Kazakhstan Unrest Triggers Surge of Uranium Prices

Protests in Kazakhstan, which began last week, have caused a surge in the price of uranium, with data released by UxC showing that the price of the radioactive metal increased to $45.20. Kazakhstan is the biggest producer of uranium globally, producing more than 40% of the world’s uranium.

The Central Asian country restricted some travel and interrupted communication networks in an attempt to thwart the unrest. Additionally, the Kremlin stated that Russia and its Collective Security Treaty Organization allies would send peacekeeping forces to the country after the nation’s leader, President Kassym-JomartTokayev, called for assistance.

The protects could increase reliance on suppliers outside the country, which would result in a significant increase in share prices of uranium companies in Australia and North America, including the shares of Energy Fuels Inc. (NYSE American: UUUU) (TSX: EFR).

Jonathan Hinze, president of UxC LLC, stated that the country’s role as the biggest supplier of uranium was what individuals were trading on as the turmoil had the potential to create a massive shortage. UxC is a leading nuclear fuel market research and analysis company.

The radioactive metal made a remarkable comeback in September, with its prices rising by more than 20%. This new record made September the nuclear fuel’s best monthly performance since 2008. Investors are hopeful that the nuclear power renaissance is here to stay as more governments around the globe shift from using fossil fuels in an attempt to reduce carbon emissions and meet their net zero targets.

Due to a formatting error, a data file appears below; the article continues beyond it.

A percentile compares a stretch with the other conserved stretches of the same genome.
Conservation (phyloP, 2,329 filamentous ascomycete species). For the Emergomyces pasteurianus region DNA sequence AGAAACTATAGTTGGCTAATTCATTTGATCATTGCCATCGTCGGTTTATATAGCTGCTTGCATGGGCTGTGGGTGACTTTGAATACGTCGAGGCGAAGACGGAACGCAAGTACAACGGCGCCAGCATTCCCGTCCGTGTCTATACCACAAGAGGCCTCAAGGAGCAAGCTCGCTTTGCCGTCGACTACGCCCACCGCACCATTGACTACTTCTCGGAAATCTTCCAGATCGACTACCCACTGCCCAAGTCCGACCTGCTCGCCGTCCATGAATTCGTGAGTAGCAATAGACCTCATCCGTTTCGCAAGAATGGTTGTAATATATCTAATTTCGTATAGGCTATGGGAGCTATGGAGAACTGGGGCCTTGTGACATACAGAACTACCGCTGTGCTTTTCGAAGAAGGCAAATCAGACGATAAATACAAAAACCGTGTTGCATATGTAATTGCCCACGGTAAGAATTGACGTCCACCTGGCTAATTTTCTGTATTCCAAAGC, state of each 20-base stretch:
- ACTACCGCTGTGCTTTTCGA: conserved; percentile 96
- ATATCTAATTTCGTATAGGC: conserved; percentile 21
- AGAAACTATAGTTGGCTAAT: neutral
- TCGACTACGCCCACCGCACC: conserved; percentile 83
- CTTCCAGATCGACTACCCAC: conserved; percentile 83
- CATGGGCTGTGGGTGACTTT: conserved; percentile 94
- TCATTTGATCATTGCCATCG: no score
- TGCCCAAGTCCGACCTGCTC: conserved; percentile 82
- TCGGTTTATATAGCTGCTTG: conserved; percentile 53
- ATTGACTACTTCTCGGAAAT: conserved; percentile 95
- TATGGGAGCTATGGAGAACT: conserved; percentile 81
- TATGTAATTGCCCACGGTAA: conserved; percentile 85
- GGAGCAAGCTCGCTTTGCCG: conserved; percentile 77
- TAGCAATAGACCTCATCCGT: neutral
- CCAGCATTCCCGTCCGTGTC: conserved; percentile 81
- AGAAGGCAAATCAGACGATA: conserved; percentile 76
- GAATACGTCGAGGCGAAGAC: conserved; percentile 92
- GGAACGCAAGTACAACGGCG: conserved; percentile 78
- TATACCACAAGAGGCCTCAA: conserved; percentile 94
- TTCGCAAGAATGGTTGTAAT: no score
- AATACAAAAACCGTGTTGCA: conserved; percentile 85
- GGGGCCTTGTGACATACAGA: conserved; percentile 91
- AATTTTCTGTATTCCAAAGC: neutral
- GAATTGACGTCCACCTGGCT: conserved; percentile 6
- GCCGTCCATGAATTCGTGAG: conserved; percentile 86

Despite the surge in prices due to news of Kazakhstan’s unrest and possible disruptions in the metal’s supply, there are no reports of shutdowns of nuclear power plants or uranium shortages. This is because, unlike facilities that run on natural gas or oil, nuclear power plants have amassed stockpiles over the last couple of years, which means that they can continue their operations even if shipments are disrupted.

Additionally, even with the unrest, some mining operations haven’t been affected. For instance, Katco activity is continuing because the mine site isn’t located near the tension areas. Katco is a uranium mining joint venture between Orano SA, a French energy company, and NAC Kazatomprom JSC, the national operator of Kazakhstan’s uranium imports and export.

However, Kazatomprom’s shares have declined by 10% over the last couple of days while other uranium companies in North America have recorded gains. Those gains may have partly been caused by a decision by the Eurpean Union to advance with its plan to label various nuclear projects as sustainable.

NOTE TO INVESTORS: The latest news and updates relating to Energy Fuels Inc. (NYSE American: UUUU) (TSX: EFR) are available in the company’s newsroom at http://ibn.fm/UUUU

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